NEW YORK — US Secretary of State Antony Blinken urged Polish President Andrzej Duda not to sign legislation passed by the parliament in Warsaw on Wednesday that will effectively prevent future restitution to heirs of property seized by the Nazis during the Holocaust.
The law will block property ownership and other administrative decisions from being declared void after 30 years, which would mean that pending proceedings involving Communist-era property confiscations would be discontinued and dismissed. It affects Polish, Jewish and other property claims that are subject to contested previous determinations.
Blinken in a statement said he was “deeply concerned” by the legislation’s passing. “We urge that President Duda not sign the bill into law or that, in line with the authority granted to him as President, he refer the bill to Poland’s constitutional tribunal,” he said.
While Duda could potentially veto the law, such a prospect is seen as unlikely.
The US secretary of state said Poland needs a comprehensive law for resolving confiscated property claims, which would benefit many poles and provide some measure of justice for victims. “Until such a law is enacted, the pathway to compensation should not be closed for new claims or those pending decisions in administrative courts,” he said.
The top US diplomat said that while “Poland is an important NATO Ally,” the new law, along with the advancement of another piece of legislation targeting the independent media in Poland, runs “counter to the principles and values for which modern, democratic nations stand.”
“We urge the government of Poland to demonstrate its commitment to these shared principles not only in words, but also in deeds,” Blinken said.
Israel reacted similarly to the legislation, urging the Polish government to scrap it as Knesset members warned that it would deny survivors and descendants of victims the rights to property stolen from them.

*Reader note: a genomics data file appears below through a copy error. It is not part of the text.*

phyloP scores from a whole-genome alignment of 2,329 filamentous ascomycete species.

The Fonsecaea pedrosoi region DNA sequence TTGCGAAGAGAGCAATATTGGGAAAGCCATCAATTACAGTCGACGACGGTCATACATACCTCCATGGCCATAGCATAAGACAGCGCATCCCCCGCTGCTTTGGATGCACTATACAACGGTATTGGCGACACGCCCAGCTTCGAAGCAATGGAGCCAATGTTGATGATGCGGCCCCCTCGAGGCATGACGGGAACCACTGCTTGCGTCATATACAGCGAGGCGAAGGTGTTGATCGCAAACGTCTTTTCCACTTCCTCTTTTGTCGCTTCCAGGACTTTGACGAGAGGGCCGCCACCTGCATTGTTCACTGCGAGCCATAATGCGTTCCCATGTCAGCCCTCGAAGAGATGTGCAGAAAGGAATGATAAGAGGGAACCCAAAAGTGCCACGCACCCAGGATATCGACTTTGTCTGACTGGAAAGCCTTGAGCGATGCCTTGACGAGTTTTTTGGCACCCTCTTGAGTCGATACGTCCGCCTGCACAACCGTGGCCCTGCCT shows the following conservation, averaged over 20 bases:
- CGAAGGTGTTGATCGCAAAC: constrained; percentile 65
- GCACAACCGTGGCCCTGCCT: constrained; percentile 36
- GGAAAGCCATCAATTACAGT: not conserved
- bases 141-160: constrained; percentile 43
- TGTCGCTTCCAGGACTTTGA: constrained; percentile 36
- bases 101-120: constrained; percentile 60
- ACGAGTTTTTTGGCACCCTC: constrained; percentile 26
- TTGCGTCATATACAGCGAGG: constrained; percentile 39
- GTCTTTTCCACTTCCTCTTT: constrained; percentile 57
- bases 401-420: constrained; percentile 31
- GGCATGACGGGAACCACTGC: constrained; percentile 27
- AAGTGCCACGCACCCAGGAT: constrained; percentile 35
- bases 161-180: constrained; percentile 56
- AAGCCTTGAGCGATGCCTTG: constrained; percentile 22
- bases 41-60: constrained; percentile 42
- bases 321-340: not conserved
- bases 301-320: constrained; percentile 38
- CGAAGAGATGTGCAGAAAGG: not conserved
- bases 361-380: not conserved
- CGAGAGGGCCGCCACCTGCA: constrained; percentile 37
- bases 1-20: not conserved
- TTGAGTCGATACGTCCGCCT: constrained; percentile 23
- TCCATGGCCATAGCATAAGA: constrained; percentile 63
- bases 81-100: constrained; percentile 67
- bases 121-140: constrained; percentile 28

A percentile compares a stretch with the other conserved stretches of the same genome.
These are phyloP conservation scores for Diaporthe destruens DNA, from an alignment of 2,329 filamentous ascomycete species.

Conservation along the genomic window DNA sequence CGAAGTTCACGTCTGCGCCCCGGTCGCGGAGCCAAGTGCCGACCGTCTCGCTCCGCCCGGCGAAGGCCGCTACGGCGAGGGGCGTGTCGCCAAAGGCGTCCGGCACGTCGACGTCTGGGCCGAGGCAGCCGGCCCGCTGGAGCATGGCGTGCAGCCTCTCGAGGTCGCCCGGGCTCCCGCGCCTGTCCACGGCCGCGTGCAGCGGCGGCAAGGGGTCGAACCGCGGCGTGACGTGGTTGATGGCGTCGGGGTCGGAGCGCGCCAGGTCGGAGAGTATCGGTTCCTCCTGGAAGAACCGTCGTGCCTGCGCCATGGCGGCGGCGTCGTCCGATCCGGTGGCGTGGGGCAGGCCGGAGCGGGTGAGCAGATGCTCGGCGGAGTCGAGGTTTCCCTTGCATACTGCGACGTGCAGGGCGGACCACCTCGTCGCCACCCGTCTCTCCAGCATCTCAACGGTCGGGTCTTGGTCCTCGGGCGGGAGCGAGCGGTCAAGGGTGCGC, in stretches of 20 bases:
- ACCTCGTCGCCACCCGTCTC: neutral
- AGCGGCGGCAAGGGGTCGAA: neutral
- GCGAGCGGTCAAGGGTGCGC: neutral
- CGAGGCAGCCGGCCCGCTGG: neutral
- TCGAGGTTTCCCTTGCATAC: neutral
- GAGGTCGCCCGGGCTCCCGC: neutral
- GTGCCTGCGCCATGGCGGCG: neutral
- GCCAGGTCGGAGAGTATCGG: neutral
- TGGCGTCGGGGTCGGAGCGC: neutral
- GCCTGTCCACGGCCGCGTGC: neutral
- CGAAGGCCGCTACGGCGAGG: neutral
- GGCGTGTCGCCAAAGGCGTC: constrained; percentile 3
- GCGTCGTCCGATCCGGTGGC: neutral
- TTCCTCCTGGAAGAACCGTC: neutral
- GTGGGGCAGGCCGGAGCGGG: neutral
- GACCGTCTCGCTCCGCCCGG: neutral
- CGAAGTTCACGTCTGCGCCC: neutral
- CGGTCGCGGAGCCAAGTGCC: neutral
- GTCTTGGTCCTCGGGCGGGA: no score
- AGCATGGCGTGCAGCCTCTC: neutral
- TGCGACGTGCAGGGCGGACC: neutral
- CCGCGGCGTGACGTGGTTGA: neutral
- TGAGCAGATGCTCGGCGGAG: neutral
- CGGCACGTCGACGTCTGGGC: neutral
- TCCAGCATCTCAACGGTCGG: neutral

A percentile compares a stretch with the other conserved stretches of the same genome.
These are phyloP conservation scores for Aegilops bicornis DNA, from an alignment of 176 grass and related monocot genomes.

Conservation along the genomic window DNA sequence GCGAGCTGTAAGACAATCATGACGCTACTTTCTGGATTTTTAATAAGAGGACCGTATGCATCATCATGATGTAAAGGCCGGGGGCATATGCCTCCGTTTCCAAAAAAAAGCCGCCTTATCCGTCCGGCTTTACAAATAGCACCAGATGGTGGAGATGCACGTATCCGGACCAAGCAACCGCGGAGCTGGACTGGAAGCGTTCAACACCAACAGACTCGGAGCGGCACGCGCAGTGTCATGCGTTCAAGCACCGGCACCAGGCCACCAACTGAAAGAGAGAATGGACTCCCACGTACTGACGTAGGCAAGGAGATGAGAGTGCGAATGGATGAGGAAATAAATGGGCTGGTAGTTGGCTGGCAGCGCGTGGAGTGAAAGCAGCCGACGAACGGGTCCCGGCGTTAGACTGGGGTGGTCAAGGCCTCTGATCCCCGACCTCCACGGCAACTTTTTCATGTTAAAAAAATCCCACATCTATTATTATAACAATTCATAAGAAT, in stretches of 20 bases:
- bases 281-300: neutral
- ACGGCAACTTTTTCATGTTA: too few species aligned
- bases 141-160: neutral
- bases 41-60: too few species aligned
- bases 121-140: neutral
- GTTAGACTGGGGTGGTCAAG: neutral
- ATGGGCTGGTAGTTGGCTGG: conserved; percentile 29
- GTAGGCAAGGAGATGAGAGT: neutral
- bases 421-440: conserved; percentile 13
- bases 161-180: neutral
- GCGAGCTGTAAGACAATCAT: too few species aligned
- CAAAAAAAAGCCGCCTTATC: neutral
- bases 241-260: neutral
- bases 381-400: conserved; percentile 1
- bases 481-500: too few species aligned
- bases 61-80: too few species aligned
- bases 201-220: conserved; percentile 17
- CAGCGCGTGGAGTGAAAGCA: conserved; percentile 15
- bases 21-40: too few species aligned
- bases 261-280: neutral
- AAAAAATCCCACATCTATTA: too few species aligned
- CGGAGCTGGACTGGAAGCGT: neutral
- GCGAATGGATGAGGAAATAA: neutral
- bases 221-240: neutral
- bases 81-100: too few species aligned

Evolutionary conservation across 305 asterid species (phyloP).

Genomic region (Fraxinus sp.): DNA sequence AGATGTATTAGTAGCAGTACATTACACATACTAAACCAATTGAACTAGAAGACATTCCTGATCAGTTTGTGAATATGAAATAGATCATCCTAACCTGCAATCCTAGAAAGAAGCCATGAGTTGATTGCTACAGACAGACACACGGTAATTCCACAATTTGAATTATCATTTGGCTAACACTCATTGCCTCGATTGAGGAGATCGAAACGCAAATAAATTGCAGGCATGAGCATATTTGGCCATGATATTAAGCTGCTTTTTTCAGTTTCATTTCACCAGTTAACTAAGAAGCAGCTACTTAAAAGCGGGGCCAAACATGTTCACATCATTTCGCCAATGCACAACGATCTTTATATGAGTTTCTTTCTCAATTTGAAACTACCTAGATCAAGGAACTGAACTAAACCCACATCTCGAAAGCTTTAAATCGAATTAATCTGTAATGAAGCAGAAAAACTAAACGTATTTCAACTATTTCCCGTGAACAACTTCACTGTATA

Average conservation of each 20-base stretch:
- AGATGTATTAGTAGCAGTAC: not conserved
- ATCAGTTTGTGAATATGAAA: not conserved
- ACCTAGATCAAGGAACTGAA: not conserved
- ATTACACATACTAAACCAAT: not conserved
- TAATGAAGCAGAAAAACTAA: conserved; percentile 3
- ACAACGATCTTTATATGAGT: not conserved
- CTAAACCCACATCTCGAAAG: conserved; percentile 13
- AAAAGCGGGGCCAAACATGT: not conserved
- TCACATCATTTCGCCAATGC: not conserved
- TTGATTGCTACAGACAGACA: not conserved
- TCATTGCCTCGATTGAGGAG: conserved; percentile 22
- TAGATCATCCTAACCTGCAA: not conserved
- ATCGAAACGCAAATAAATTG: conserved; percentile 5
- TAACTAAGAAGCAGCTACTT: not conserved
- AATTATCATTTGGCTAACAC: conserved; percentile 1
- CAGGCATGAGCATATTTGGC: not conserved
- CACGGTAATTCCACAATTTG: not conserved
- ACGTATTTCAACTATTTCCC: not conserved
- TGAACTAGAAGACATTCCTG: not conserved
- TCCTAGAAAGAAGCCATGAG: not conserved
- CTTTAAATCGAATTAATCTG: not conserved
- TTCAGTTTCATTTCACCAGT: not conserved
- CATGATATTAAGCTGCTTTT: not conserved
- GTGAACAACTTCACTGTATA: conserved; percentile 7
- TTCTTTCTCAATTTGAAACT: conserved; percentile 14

Foreign Minister Yair Lapid said Israel “will not compromise an iota on Holocaust remembrance” in a Wednesday statement, adding that Poland knew that annulling the law was “the right thing to do.”
Lapid also said Israel would review its 2018 joint statement with Poland on their commitment to fighting warped remembrance of the Holocaust. That statement ended a bitter dispute over another law that would have criminalized accusing the Polish nation of complicity in the extermination of Jews during World War II. But it was strongly criticized at the time by Lapid and many others in Israel for supposedly whitewashing Holocaust history to appease the Poles.
While the law covers both Jewish and non-Jewish former property owners and their heirs, campaigners say that Jewish owners will be disproportionately affected because they were often late in making claims.
Some three million Polish Jews, 90 percent of the country’s Jewish community, were killed during World War II in Poland.
After the war, Communist authorities nationalized vast numbers of properties that had often been left empty because their owners had been killed or fled.
Once Communism fell in 1989, Poland never adopted a comprehensive restitution law like other countries in Central and Eastern Europe, leaving it up to individuals to take their chances in court.